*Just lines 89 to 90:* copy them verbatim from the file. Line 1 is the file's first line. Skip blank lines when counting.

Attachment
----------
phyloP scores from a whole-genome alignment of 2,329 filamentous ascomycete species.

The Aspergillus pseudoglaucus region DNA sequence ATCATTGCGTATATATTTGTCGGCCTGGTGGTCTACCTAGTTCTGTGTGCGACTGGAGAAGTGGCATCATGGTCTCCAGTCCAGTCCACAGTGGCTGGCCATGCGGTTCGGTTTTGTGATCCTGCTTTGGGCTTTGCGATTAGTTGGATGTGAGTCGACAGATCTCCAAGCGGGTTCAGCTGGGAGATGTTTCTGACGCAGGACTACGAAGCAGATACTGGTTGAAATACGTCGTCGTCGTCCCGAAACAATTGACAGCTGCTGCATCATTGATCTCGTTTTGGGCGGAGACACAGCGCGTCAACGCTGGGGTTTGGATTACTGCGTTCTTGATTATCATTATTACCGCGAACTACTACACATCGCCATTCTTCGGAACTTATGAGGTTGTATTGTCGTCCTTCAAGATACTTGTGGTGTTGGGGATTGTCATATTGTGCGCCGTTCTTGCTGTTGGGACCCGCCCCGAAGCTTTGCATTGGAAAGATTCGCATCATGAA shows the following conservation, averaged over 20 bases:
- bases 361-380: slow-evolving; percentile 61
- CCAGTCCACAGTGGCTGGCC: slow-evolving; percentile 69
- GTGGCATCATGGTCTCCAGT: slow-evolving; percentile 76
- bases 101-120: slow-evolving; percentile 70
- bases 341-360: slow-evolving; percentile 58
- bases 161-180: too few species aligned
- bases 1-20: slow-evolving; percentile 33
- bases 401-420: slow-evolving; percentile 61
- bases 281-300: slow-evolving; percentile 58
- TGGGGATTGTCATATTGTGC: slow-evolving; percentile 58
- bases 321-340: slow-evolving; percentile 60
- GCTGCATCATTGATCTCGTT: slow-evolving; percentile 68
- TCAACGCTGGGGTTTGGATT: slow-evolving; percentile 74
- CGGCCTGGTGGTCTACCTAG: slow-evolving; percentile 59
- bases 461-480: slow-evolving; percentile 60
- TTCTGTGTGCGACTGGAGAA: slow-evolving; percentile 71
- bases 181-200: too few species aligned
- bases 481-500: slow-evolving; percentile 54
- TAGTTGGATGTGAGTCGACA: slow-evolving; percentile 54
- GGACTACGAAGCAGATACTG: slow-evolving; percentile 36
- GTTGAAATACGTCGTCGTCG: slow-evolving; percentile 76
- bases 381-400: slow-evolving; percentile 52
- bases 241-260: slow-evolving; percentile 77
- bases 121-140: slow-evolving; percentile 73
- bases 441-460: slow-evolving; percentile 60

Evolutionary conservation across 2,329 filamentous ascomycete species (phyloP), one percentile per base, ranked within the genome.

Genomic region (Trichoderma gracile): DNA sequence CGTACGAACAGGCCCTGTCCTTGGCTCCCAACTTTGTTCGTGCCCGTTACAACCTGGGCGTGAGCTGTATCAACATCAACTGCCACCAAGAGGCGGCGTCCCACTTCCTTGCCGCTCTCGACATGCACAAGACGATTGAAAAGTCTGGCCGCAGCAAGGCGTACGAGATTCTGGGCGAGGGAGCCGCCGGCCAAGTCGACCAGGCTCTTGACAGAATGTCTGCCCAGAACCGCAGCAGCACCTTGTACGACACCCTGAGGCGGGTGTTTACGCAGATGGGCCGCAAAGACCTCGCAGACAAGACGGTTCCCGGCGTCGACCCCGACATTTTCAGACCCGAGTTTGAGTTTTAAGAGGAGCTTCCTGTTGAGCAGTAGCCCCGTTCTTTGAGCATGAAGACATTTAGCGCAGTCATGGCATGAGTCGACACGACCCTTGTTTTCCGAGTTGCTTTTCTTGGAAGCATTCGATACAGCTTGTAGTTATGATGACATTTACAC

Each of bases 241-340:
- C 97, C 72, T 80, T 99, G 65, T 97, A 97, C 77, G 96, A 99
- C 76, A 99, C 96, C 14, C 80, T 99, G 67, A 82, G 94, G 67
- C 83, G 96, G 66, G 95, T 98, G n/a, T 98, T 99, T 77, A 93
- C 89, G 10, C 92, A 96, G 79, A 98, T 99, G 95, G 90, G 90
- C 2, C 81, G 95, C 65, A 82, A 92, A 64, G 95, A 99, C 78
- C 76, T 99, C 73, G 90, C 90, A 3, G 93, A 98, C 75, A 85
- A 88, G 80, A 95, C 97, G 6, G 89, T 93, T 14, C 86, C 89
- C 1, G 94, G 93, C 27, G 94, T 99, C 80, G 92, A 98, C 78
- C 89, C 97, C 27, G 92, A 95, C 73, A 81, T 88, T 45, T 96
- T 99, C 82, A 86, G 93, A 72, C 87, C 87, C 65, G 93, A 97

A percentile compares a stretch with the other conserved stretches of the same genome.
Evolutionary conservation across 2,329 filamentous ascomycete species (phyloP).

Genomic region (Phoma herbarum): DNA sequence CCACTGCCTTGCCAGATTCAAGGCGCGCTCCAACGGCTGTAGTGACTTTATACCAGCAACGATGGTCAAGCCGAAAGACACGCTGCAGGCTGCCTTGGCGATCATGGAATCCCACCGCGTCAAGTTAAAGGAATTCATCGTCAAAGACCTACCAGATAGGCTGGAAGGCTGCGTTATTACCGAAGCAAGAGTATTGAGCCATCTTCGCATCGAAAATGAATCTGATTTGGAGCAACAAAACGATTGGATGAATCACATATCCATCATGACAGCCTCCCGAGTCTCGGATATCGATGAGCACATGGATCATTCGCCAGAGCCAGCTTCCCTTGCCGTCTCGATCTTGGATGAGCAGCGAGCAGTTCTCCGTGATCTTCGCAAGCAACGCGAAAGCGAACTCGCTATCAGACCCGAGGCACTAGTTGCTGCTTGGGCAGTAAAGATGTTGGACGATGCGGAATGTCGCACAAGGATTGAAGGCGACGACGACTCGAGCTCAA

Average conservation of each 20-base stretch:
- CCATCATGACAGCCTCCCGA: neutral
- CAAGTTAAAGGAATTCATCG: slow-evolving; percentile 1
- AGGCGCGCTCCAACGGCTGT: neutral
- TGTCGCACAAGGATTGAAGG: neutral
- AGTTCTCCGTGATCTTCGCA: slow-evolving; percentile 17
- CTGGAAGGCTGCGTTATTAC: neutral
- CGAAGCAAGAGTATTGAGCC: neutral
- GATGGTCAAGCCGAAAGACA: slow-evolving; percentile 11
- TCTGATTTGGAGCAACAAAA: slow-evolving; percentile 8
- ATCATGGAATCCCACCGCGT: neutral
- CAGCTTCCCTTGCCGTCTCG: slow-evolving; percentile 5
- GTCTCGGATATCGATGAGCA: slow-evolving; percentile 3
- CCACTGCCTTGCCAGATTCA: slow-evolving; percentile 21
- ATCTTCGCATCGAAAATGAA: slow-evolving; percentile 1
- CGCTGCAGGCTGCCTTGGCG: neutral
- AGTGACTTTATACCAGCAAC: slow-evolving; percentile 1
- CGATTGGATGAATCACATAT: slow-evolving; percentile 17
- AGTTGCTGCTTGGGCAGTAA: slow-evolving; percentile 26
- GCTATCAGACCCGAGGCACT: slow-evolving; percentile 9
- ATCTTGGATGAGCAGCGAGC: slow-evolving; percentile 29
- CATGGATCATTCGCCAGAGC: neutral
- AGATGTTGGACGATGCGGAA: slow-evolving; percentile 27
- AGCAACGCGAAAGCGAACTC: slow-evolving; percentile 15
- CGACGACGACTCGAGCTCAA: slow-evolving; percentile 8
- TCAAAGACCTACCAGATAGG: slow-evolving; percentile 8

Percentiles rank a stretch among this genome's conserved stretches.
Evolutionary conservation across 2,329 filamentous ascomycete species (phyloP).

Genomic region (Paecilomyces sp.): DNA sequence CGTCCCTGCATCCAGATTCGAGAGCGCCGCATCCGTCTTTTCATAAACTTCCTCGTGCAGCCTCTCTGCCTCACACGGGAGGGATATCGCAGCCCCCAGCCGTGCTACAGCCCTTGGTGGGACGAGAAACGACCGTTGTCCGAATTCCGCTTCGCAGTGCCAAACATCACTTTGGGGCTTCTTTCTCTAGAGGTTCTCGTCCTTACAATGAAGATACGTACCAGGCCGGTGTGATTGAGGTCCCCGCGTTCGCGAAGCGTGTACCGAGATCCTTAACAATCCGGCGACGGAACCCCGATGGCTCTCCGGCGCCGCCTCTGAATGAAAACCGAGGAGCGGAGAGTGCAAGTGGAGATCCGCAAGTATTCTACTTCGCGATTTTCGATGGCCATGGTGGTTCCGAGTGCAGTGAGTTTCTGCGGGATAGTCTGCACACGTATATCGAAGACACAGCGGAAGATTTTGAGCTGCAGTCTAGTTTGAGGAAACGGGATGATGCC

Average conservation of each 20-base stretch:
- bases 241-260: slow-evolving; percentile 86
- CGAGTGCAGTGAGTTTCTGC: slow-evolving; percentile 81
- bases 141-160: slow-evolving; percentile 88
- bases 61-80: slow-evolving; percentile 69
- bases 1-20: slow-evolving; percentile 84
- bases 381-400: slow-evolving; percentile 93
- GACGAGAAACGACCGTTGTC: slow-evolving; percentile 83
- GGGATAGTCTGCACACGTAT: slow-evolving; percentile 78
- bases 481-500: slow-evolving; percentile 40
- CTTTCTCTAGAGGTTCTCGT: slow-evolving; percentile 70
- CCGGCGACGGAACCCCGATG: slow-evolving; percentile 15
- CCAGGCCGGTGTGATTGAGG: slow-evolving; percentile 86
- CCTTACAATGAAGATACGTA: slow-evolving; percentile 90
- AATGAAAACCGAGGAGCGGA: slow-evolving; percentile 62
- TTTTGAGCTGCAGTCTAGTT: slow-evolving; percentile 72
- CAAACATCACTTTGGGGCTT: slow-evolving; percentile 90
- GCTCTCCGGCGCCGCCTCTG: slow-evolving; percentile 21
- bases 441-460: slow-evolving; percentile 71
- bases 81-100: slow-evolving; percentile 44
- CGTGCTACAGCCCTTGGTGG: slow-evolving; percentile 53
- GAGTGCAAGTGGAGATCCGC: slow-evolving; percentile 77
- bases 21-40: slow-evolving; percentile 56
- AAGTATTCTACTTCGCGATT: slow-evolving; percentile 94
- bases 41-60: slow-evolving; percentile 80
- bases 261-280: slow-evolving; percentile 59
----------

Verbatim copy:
- CAAACATCACTTTGGGGCTT: slow-evolving; percentile 90
- GCTCTCCGGCGCCGCCTCTG: slow-evolving; percentile 21